Bulleid's Original Merchant Navy Class
Bold, imposing and radical, the new 'Merchant Navy' class - initially constructed while the Country was still embroiled in the war years - brought Southern Railway locomotives into the modern age.
The air-smoothed casing - a new direction for Southern Railway motive power - tied in perfectly with the clean 'Art Deco' styling of many Southern stations.
From a time when travelling by train was still the norm, the Southern gained much prestige with titled trains like the 'Atlantic Coast Express', promoting holiday journeys from London to the South-West's sunny sandy beaches; - and the locomotive hauling the train - possibly one of the 30 powerful 'Merchant Navy' class locomotives.
Fresh from working with Nigel Gresley on the L.N.E.R. pacifics, Bulleid - as new Southern C.M.E. - was keen to develop fresh ideas.
Although the design for these express locos was approved in 1938, production was held back as railway workshops were busy supporting the War effort.
Somehow persuading management that these were 'mixed traffic' locomotives, and despite being advanced and complex they were introduced in 1941, though not without problems.
For it's day the enclosed cab of the new 'Merchant Navy' class was very comfortable, and well laid out for the driver and fireman.
This included a steam operated fire-hole door, and turbine powered electric lighting for the headlamps, cabs, controls, and even under the casing; and the valve gear was encased in a sealed oil bath reducing the amount of oiling around that had to be done by the crew prior to a journey.
Though prone to slipping when starting, these powerful locomotives also gave a very smooth ride, and complementing the locomotives was new Bulleid designed passenger coaching stock.
The locos were introduced in matt finish Malachite green, with broad yellow lines, a matt black roof, and distinctive name and number plates made from brass castings with a red painted background.
Two variations of experimental blue were also tried, but Wartime black livery did this class no favours, giving them a very slug like appearance.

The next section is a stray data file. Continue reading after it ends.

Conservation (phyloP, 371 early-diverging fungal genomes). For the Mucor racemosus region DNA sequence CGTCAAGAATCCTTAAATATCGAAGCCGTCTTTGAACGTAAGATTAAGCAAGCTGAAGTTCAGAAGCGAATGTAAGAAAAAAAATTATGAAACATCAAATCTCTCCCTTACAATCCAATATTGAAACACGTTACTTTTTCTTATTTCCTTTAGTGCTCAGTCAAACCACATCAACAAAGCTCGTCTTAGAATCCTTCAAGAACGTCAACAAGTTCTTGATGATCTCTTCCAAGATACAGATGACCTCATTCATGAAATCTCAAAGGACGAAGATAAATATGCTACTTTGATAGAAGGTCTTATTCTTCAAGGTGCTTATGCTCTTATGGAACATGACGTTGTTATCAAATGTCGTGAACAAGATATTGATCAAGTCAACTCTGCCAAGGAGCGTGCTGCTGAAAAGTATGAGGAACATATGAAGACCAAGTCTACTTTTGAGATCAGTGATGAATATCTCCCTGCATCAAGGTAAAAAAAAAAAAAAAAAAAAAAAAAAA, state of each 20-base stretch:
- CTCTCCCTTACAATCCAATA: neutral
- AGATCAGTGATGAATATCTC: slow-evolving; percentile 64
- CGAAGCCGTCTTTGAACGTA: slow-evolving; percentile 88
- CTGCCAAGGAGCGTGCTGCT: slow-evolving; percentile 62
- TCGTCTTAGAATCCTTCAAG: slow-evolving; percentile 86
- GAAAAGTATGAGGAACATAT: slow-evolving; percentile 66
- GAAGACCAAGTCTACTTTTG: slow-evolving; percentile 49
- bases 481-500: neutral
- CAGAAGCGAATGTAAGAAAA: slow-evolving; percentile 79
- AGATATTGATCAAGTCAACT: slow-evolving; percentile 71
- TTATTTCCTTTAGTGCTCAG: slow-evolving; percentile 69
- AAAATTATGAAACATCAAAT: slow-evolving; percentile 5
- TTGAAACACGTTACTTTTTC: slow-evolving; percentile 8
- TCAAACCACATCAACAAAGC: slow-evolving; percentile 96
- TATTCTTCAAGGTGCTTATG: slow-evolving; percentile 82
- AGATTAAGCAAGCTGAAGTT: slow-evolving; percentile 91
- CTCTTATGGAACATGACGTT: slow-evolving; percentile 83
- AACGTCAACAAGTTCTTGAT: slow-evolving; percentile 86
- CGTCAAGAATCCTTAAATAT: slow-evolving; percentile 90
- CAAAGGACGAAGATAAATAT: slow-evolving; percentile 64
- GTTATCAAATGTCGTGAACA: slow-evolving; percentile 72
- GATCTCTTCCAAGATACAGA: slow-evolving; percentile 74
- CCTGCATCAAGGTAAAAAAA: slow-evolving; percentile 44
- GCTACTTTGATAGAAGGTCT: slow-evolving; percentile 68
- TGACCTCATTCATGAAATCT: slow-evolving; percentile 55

Early locomotives suffered from bad visibility as the low chimney and smooth casing allowed exhaust smoke to cling to the body, obscuring the drivers vision.
This soon led to a redesign including smoke deflectors to lift the smoke clear.
Later, as the valve gear began to wear, valve timing became erractic; but due to the enclosed motion, identifying and fixing even small problems was a big job.
Also oil leaked out, leading to occasional fires, and additional wheel slipping.
None of these locomotives survive in their original condition.
The entire class was substantially rebuilt by British Railways from 1956, during which they lost their distinctive casing, and the chain driven valve gear with oil bath; please see the separate article on the rebuilt version.
However, some members did survive beyond the end of the British Railways steam era into preservation, with several still running today.
As Live Steam Models.
To model this prototype is a real challenge.
Whilst the air-smoothed casing and hidden valve gear could allow compromises, to be authentic and build three cylinders with chain driven Walshaerts valve gear in miniature requires a massive determination.
Certainly an ambitious model to undertake, particularly as there are few serialised or commercial scaled plans available.
But it has been tackled, and a number of owners have contributed articles to this site on their own versions of these intriguing locomotives.
Please hover your mouse over the photos for a description, or press pause to hold the photo.